2020 was a brutal year, and 2021 isn't starting off any better.
Former Kings head coach and Naismith Hall of Fame player Paul Westphal has passed away after a battle with glioblastoma, an aggressive form of brain cancer.
Mike Lupica is a long-time sports writer and close personal friend of the Westphal family.
Known for his ability to score in bunches, Westphal was a four-time All-NBA player and a five-time All-Star during his 12-year NBA career. He was inducted into the Hall of Fame as part of the class of 2019.
Westphal took over the coaching reigns for the Kings during the 2009-10 season. He posted a 51-120 record in Sacramento, but his record tells very little of the story of his tenure in Sacramento.
After successful runs in Phoenix and Seattle, Westphal took on a project of epic proportions in Sacramento. He was at the helm for Tyreke Evans' 20-5-5 Rookie of the Year season, but also the next year when the team selected DeMarcus Cousins with the No. 5 overall pick.
Midway through his second season in Sacramento, the Maloof family attempted to relocate the team to Anaheim. With ownership absent, Westphal was left to answer for the entire franchise during its darkest time. He handled the assignment with grace, dignity and empathy, despite knowing that his fate as a head coach was tenuous at best.
While his time in Sacramento was short, Westphal left a mark on the franchise, much like he did in previous stops as both a coach and player.
The organization released a statement Saturday following the announcement of Westphal's passing.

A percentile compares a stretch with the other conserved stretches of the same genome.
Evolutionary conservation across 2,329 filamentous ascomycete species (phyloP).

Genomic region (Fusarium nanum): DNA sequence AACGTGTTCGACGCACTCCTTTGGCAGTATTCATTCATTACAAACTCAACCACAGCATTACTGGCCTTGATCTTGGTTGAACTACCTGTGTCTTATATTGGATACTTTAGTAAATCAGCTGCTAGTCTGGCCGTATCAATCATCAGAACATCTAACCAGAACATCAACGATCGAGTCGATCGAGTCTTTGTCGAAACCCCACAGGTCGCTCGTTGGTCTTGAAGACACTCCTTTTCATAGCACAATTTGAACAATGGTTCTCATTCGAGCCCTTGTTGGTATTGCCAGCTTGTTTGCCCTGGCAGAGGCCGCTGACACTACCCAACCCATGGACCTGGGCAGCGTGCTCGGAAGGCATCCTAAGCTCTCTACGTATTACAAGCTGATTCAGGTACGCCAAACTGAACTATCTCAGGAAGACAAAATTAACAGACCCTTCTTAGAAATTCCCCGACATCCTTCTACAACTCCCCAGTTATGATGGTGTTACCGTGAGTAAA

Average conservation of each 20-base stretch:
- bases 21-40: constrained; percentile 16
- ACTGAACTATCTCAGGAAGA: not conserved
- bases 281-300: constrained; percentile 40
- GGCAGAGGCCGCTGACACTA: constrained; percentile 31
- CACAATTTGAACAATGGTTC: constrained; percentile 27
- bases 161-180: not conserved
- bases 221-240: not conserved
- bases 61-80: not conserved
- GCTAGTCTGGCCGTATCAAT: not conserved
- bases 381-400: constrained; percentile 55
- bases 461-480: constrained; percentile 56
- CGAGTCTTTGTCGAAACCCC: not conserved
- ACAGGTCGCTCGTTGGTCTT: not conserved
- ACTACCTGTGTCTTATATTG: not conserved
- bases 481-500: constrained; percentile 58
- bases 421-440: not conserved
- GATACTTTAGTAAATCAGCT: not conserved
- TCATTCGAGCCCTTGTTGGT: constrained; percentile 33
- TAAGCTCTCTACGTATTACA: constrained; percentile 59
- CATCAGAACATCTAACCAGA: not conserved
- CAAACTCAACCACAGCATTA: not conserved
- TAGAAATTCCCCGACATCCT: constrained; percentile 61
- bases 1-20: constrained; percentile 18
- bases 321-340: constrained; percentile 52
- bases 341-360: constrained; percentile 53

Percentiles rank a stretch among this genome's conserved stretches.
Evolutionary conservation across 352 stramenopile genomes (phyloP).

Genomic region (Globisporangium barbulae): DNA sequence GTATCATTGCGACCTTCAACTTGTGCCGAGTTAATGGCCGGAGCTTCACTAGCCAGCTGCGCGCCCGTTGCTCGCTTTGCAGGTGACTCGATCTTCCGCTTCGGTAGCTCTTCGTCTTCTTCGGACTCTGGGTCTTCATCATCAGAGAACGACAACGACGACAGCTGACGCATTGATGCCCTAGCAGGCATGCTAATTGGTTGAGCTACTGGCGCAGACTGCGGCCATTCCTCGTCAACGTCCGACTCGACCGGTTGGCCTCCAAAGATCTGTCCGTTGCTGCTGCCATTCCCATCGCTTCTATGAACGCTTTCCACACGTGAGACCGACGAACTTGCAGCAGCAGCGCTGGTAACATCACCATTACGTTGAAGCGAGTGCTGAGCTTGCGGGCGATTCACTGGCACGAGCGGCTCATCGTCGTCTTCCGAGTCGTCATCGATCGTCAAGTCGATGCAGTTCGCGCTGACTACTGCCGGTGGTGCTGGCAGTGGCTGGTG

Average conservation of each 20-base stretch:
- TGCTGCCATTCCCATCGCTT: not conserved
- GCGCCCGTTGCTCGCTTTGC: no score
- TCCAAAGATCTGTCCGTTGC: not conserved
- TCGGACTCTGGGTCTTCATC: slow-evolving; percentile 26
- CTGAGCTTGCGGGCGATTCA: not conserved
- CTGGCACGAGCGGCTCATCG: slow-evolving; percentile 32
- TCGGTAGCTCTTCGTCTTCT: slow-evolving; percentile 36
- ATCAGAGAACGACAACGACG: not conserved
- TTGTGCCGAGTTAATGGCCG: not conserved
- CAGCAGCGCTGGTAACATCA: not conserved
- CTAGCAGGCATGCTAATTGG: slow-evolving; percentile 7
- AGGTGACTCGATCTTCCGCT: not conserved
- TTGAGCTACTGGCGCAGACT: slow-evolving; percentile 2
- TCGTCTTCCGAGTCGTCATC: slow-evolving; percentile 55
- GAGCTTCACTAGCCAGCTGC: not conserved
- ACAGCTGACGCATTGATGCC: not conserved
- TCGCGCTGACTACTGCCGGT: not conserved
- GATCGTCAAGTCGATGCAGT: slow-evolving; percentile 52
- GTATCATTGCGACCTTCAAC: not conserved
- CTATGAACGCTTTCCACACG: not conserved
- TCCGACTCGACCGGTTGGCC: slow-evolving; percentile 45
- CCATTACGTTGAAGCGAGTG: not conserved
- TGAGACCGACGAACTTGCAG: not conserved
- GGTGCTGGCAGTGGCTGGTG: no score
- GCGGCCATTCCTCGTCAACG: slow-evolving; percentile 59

“The Sacramento Kings organization is deeply heartbroken to learn of the passing of Paul Westphal. “Westy” created a storied legacy in the game of basketball as a Hall of Fame player, decorated coach and broadcast analyst. We are extremely grateful that a part of his incredible career was spent in Sacramento with the Kings.
“Along with the numerous accolades and achievements he earned on the court, he was a true gentleman who treated everyone he encountered with remarkable kindness, humility and candor, making an indelible impact on so many across our sport.
“The entire Kings family mourns the loss as we extend our deepest condolences to Paul’s wife Cindy, son Michael and daughter Victoria. The Westphal family remains in our hearts, thoughts and prayers during this most difficult time.”
Known throughout the league as one of the true gentlemen of the game, Westphal will be missed. While his accomplishments as a player and coach are legendary, he would rather be known for the life he lived off the court.
Westphal was a man of faith. He cherished his family and friends. He is survived by his wife Cindy; two children and four grandchildren.
On a personal note, I was lucky to start my career covering the NBA during the 2010-11 Kings season. Westphal was a kind soul, a great storyteller and eventually a friend. He took time to develop relationships, even with a young journalist cutting his teeth and he will be missed greatly.